The primary and secondary outcomes are provided in table 2 and figure 1. There was a significant increase in HD circuit clotting in the H-HD period (9.1%) compared to the H + HD period (2.4%) (P = 0.008). In the H-HD period, HD circuit clotting resulted in a change of the extracorporeal circuit in 7.3% of sessions, whereas this was required in only 0.8% of H + HD sessions. Early termination of HD treatments was similar between the periods. Dialyzer fiber clotting post-HD was more commonly reported in the H-HD period (42.0 vs. 20.9%), (P < 0.001). Furthermore, nursing interventions (saline flush or heparin bolus) were required more frequently in the H-HD sessions (12 vs. 5.1%), (P = 0.025).

There was no statistically significant difference in gastrointestinal (GI) bleeding events during hospitalization between the heparin periods, however the risk of non-GI bleeding was significantly higher in the H-HD period in a univariate analysis, (H-HD 5.6% vs. H + HD 0.8%, P = 0.017) (Table 2).

Table 2: Comparison of outcomes for H + HD and H-HD treatments. View Table 2

In a multivariate analysis, after adjusting for other significant covariates, H-HD was associated with a 5-fold risk of extracorporeal HD circuit clotting (Table 3). There was no significant difference in GI or non-GI bleeding between the two periods in the multivariate analysis. Other variables associated with a higher risk of HD circuit clotting were elevated platelet count and hemoglobin. The use of systemic anticoagulation for non-dialysis indications and higher dialyzer blood flow rates were associated with lower HD circuit clotting risks. Diabetics had a lower HD circuit clotting risk.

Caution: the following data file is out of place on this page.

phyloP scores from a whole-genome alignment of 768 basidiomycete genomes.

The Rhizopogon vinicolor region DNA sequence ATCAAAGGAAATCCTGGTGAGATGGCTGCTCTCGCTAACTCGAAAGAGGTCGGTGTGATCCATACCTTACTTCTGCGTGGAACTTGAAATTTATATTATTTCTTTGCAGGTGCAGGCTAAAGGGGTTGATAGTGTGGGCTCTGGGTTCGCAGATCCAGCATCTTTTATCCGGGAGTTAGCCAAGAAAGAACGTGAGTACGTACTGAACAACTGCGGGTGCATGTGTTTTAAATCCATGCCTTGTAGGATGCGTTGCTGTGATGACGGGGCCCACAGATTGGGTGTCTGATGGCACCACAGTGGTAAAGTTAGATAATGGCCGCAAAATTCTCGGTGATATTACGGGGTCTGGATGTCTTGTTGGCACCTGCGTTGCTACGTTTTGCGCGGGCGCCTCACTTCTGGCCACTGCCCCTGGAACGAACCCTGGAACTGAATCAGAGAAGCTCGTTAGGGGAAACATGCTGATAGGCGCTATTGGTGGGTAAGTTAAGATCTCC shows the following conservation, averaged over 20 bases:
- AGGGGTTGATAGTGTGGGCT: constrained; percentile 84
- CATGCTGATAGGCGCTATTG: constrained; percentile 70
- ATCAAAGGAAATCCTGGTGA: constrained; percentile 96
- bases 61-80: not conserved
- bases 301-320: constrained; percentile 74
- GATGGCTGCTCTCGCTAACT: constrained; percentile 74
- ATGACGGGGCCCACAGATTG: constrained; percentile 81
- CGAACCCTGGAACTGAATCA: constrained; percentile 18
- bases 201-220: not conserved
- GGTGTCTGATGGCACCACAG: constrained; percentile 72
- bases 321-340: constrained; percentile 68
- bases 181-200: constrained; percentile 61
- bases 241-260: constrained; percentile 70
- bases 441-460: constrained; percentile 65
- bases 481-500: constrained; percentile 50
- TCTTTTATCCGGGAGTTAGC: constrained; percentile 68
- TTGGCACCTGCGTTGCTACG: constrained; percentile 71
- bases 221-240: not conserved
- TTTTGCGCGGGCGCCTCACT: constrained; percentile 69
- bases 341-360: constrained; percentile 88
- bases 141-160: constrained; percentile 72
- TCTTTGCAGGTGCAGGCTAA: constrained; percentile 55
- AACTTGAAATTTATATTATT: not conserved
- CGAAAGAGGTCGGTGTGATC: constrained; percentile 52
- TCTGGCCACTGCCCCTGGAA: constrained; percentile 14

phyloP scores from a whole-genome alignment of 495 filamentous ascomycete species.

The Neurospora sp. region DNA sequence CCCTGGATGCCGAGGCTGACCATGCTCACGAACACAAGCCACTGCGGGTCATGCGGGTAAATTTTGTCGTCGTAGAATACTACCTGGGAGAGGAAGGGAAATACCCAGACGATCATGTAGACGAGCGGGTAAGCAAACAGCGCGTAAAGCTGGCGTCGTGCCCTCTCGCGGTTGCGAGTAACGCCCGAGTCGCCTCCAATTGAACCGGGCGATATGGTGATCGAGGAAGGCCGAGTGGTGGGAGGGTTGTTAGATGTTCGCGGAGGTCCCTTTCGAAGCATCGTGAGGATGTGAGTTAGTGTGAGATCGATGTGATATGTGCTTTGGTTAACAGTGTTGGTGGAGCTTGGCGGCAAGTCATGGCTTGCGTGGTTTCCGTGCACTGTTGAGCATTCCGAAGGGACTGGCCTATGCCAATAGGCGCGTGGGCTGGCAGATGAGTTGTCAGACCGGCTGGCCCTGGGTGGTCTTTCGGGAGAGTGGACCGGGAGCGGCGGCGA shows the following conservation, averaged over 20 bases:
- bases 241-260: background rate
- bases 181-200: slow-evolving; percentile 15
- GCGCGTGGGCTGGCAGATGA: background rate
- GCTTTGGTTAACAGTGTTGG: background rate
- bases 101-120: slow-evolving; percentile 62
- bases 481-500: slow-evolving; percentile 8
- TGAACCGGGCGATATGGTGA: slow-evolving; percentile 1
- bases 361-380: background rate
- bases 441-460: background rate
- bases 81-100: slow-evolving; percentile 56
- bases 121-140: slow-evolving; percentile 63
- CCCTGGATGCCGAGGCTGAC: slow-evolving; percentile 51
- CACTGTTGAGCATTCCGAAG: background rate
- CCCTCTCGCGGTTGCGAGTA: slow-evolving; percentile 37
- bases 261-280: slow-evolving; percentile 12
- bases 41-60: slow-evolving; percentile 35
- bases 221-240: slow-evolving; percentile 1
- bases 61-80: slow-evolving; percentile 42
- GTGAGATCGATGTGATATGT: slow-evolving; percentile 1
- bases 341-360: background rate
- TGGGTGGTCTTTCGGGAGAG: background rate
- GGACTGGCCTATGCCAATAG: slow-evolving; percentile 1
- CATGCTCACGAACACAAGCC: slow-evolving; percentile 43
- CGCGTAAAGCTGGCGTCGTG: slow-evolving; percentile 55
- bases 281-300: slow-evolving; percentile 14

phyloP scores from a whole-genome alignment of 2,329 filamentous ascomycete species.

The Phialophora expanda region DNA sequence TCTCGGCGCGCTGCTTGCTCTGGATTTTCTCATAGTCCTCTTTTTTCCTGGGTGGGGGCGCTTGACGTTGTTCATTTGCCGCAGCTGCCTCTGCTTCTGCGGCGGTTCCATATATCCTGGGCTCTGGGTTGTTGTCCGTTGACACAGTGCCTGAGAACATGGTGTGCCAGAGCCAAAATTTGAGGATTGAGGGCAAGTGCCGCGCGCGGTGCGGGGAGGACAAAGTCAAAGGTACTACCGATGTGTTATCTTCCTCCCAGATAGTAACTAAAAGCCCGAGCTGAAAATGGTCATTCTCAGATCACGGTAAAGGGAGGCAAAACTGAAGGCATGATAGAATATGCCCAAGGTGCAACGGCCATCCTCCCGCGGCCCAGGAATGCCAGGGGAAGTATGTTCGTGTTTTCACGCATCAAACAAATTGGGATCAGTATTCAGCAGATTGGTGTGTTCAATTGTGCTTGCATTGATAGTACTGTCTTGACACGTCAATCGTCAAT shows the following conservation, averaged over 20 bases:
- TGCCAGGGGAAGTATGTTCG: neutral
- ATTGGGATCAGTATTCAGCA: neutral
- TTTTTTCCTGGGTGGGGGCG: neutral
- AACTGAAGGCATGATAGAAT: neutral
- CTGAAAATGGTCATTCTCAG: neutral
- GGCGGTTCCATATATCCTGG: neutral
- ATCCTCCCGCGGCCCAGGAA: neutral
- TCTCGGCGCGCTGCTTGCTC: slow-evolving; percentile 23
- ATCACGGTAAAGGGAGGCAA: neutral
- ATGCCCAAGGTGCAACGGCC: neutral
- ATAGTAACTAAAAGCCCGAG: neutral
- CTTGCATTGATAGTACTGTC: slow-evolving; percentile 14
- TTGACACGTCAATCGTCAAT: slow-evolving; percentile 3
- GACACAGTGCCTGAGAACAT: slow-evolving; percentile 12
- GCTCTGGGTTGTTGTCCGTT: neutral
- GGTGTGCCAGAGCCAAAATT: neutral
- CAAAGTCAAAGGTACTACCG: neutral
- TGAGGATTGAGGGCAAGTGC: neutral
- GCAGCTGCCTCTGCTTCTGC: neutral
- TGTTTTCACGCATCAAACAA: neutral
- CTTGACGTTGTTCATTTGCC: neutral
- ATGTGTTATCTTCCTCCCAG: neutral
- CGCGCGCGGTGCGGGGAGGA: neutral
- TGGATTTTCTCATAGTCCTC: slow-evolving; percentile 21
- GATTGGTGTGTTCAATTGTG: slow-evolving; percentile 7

In this study, H-HD was associated with a significant risk of extracorporeal HD circuit clotting resulting in the need for nursing intervention during the HD procedure, such as a saline flush, or change of the complete HD circuit. Complete HD circuit clotting requiring change of HD circuit or early treatment termination occurred in 9.1% of H-HD procedures. Partial clotting requiring an intervention during HD (saline flush) occurred in 12%, and partial fiber clotting assessed as the post HD dialyzer appearance occurred in 42.3% of H-HD dialysis procedures (Table 2 and Figure 1). Factors associated with a higher risk of HD circuit clotting were low blood flow rate, elevated hemoglobin and platelet count. Heparin avoidance in HD was not associated with a reduction in reported bleeding events, in fact there was a higher incidence of non-GI bleeding in the H-HD group which may be attributable to the use of anticoagulation unrelated to the HD procedure. In a multivariate analysis, when controlling for blood flow rate, platelet count, hemoglobin, diabetes mellitus, systemic anticoagulation, and clinical bleeding events, H-HD was associated with a 5-fold risk of HD circuit clotting (Table 3).